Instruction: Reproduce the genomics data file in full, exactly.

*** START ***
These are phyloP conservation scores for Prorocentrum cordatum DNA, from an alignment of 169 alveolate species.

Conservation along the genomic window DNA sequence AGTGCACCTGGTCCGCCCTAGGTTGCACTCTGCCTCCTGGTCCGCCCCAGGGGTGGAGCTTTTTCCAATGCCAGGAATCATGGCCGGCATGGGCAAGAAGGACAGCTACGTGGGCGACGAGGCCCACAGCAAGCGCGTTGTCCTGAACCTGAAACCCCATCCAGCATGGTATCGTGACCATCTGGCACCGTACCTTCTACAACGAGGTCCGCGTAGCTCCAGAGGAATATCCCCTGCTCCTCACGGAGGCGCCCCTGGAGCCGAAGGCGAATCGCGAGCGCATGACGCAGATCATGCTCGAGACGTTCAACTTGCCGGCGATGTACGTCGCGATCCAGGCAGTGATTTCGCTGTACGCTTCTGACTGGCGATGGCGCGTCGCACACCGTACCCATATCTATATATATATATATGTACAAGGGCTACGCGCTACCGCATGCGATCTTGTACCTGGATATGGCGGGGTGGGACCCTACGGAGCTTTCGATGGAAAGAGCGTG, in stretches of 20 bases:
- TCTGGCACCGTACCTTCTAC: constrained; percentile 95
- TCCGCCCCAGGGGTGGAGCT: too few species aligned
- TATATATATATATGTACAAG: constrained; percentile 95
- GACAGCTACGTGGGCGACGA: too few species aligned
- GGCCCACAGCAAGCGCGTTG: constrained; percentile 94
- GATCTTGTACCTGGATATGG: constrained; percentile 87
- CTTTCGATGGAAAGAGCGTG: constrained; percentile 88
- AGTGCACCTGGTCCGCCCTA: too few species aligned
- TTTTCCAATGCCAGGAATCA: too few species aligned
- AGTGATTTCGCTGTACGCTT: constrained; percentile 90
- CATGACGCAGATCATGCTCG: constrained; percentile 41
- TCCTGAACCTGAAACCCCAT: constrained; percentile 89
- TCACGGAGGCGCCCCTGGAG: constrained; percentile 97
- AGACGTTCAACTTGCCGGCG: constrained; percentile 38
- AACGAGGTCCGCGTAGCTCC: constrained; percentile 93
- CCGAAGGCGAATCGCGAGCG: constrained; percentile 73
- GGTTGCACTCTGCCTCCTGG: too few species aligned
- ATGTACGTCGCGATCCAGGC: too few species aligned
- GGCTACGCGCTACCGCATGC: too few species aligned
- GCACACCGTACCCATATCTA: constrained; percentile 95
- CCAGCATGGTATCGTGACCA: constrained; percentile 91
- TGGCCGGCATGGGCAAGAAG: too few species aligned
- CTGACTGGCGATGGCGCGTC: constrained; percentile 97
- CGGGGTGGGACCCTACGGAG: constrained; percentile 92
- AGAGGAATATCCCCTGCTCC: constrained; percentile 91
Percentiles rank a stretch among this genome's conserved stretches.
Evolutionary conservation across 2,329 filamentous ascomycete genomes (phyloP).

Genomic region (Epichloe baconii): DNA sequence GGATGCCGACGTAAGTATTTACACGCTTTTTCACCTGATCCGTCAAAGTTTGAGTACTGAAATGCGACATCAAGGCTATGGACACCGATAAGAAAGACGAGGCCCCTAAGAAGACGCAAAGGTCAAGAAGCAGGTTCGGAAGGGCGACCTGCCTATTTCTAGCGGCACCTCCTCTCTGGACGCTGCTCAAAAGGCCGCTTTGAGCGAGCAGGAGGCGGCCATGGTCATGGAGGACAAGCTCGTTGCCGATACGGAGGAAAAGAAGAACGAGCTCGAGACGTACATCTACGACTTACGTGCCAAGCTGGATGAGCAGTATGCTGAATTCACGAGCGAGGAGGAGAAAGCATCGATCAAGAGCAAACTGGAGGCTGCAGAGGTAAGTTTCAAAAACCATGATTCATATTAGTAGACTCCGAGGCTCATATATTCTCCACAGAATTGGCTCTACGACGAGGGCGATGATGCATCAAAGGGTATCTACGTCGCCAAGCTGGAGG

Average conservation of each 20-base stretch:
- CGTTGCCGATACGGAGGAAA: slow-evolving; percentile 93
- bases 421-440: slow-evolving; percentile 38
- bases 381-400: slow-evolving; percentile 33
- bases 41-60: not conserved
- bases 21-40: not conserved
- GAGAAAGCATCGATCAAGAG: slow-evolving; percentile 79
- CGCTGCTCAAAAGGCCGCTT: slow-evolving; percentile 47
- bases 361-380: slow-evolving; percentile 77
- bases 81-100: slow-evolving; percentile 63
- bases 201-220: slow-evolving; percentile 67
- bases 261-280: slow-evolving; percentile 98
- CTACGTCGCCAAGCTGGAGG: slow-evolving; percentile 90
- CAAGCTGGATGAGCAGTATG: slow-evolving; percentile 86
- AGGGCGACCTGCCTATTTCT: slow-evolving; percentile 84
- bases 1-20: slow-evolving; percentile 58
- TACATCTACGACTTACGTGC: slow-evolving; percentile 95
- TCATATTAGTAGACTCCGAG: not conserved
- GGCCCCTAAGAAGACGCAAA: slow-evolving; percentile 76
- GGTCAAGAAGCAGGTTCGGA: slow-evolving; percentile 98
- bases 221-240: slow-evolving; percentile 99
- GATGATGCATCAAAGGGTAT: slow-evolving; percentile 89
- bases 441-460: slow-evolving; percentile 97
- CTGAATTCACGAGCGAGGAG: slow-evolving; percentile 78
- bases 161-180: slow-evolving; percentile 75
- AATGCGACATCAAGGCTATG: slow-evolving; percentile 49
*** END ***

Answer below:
These are phyloP conservation scores for Prorocentrum cordatum DNA, from an alignment of 169 alveolate species.

Conservation along the genomic window DNA sequence AGTGCACCTGGTCCGCCCTAGGTTGCACTCTGCCTCCTGGTCCGCCCCAGGGGTGGAGCTTTTTCCAATGCCAGGAATCATGGCCGGCATGGGCAAGAAGGACAGCTACGTGGGCGACGAGGCCCACAGCAAGCGCGTTGTCCTGAACCTGAAACCCCATCCAGCATGGTATCGTGACCATCTGGCACCGTACCTTCTACAACGAGGTCCGCGTAGCTCCAGAGGAATATCCCCTGCTCCTCACGGAGGCGCCCCTGGAGCCGAAGGCGAATCGCGAGCGCATGACGCAGATCATGCTCGAGACGTTCAACTTGCCGGCGATGTACGTCGCGATCCAGGCAGTGATTTCGCTGTACGCTTCTGACTGGCGATGGCGCGTCGCACACCGTACCCATATCTATATATATATATATGTACAAGGGCTACGCGCTACCGCATGCGATCTTGTACCTGGATATGGCGGGGTGGGACCCTACGGAGCTTTCGATGGAAAGAGCGTG, in stretches of 20 bases:
- TCTGGCACCGTACCTTCTAC: constrained; percentile 95
- TCCGCCCCAGGGGTGGAGCT: too few species aligned
- TATATATATATATGTACAAG: constrained; percentile 95
- GACAGCTACGTGGGCGACGA: too few species aligned
- GGCCCACAGCAAGCGCGTTG: constrained; percentile 94
- GATCTTGTACCTGGATATGG: constrained; percentile 87
- CTTTCGATGGAAAGAGCGTG: constrained; percentile 88
- AGTGCACCTGGTCCGCCCTA: too few species aligned
- TTTTCCAATGCCAGGAATCA: too few species aligned
- AGTGATTTCGCTGTACGCTT: constrained; percentile 90
- CATGACGCAGATCATGCTCG: constrained; percentile 41
- TCCTGAACCTGAAACCCCAT: constrained; percentile 89
- TCACGGAGGCGCCCCTGGAG: constrained; percentile 97
- AGACGTTCAACTTGCCGGCG: constrained; percentile 38
- AACGAGGTCCGCGTAGCTCC: constrained; percentile 93
- CCGAAGGCGAATCGCGAGCG: constrained; percentile 73
- GGTTGCACTCTGCCTCCTGG: too few species aligned
- ATGTACGTCGCGATCCAGGC: too few species aligned
- GGCTACGCGCTACCGCATGC: too few species aligned
- GCACACCGTACCCATATCTA: constrained; percentile 95
- CCAGCATGGTATCGTGACCA: constrained; percentile 91
- TGGCCGGCATGGGCAAGAAG: too few species aligned
- CTGACTGGCGATGGCGCGTC: constrained; percentile 97
- CGGGGTGGGACCCTACGGAG: constrained; percentile 92
- AGAGGAATATCCCCTGCTCC: constrained; percentile 91
Percentiles rank a stretch among this genome's conserved stretches.
Evolutionary conservation across 2,329 filamentous ascomycete genomes (phyloP).

Genomic region (Epichloe baconii): DNA sequence GGATGCCGACGTAAGTATTTACACGCTTTTTCACCTGATCCGTCAAAGTTTGAGTACTGAAATGCGACATCAAGGCTATGGACACCGATAAGAAAGACGAGGCCCCTAAGAAGACGCAAAGGTCAAGAAGCAGGTTCGGAAGGGCGACCTGCCTATTTCTAGCGGCACCTCCTCTCTGGACGCTGCTCAAAAGGCCGCTTTGAGCGAGCAGGAGGCGGCCATGGTCATGGAGGACAAGCTCGTTGCCGATACGGAGGAAAAGAAGAACGAGCTCGAGACGTACATCTACGACTTACGTGCCAAGCTGGATGAGCAGTATGCTGAATTCACGAGCGAGGAGGAGAAAGCATCGATCAAGAGCAAACTGGAGGCTGCAGAGGTAAGTTTCAAAAACCATGATTCATATTAGTAGACTCCGAGGCTCATATATTCTCCACAGAATTGGCTCTACGACGAGGGCGATGATGCATCAAAGGGTATCTACGTCGCCAAGCTGGAGG

Average conservation of each 20-base stretch:
- CGTTGCCGATACGGAGGAAA: slow-evolving; percentile 93
- bases 421-440: slow-evolving; percentile 38
- bases 381-400: slow-evolving; percentile 33
- bases 41-60: not conserved
- bases 21-40: not conserved
- GAGAAAGCATCGATCAAGAG: slow-evolving; percentile 79
- CGCTGCTCAAAAGGCCGCTT: slow-evolving; percentile 47
- bases 361-380: slow-evolving; percentile 77
- bases 81-100: slow-evolving; percentile 63
- bases 201-220: slow-evolving; percentile 67
- bases 261-280: slow-evolving; percentile 98
- CTACGTCGCCAAGCTGGAGG: slow-evolving; percentile 90
- CAAGCTGGATGAGCAGTATG: slow-evolving; percentile 86
- AGGGCGACCTGCCTATTTCT: slow-evolving; percentile 84
- bases 1-20: slow-evolving; percentile 58
- TACATCTACGACTTACGTGC: slow-evolving; percentile 95
- TCATATTAGTAGACTCCGAG: not conserved
- GGCCCCTAAGAAGACGCAAA: slow-evolving; percentile 76
- GGTCAAGAAGCAGGTTCGGA: slow-evolving; percentile 98
- bases 221-240: slow-evolving; percentile 99
- GATGATGCATCAAAGGGTAT: slow-evolving; percentile 89
- bases 441-460: slow-evolving; percentile 97
- CTGAATTCACGAGCGAGGAG: slow-evolving; percentile 78
- bases 161-180: slow-evolving; percentile 75
- AATGCGACATCAAGGCTATG: slow-evolving; percentile 49